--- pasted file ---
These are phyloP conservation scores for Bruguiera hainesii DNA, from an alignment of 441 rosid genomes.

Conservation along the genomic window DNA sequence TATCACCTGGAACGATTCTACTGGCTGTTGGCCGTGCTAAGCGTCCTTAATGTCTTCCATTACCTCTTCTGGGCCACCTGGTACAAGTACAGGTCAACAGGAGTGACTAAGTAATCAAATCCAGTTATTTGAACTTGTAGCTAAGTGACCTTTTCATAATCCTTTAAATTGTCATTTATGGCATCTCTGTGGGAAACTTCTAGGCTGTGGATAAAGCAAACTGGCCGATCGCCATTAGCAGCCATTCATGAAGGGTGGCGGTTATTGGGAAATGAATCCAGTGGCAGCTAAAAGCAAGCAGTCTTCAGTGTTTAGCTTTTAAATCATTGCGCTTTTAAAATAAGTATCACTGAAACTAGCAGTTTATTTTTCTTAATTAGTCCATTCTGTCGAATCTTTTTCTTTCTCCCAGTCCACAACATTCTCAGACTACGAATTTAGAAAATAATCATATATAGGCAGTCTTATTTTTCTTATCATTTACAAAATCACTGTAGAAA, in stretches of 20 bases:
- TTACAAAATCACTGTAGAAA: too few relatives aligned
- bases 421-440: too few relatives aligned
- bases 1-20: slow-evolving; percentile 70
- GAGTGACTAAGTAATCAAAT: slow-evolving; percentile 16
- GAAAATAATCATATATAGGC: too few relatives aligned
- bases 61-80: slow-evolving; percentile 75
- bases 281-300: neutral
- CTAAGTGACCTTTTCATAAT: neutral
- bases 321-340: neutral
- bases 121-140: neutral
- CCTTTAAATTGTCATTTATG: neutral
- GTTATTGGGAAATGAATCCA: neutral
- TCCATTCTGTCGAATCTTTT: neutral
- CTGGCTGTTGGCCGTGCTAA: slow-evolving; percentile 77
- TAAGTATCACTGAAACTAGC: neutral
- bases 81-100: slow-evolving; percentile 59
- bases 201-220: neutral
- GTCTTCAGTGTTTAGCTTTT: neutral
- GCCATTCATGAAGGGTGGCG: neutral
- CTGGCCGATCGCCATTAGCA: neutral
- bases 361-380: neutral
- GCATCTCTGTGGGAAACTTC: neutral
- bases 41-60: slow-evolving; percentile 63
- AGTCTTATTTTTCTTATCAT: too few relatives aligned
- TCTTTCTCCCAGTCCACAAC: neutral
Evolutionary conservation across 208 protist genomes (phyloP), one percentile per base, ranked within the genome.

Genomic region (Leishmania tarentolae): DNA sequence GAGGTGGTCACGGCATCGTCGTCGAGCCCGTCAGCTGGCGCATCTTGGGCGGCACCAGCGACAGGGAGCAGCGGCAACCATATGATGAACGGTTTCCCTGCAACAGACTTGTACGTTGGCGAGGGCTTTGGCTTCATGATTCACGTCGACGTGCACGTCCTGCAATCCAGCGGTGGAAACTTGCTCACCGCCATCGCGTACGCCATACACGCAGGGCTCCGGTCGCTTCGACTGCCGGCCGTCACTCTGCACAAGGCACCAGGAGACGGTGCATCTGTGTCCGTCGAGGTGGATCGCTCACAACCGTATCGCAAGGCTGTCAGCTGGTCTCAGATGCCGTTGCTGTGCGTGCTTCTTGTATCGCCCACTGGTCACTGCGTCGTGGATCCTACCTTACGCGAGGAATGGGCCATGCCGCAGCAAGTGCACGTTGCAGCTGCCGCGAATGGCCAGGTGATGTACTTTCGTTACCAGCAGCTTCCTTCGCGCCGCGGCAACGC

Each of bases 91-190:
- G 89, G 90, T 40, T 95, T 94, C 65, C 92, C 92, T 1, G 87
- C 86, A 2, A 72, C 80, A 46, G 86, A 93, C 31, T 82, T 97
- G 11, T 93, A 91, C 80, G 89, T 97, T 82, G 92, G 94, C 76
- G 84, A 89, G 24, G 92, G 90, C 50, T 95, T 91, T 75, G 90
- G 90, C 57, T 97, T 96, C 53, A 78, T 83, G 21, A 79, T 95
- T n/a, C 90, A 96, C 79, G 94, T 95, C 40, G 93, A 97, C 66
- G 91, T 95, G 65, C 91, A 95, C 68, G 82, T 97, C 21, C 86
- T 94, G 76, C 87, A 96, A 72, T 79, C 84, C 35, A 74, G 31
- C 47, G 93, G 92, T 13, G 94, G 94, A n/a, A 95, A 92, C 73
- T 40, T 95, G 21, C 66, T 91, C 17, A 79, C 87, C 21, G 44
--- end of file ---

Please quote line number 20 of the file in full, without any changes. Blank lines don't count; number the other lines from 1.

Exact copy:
- GTCTTCAGTGTTTAGCTTTT: neutral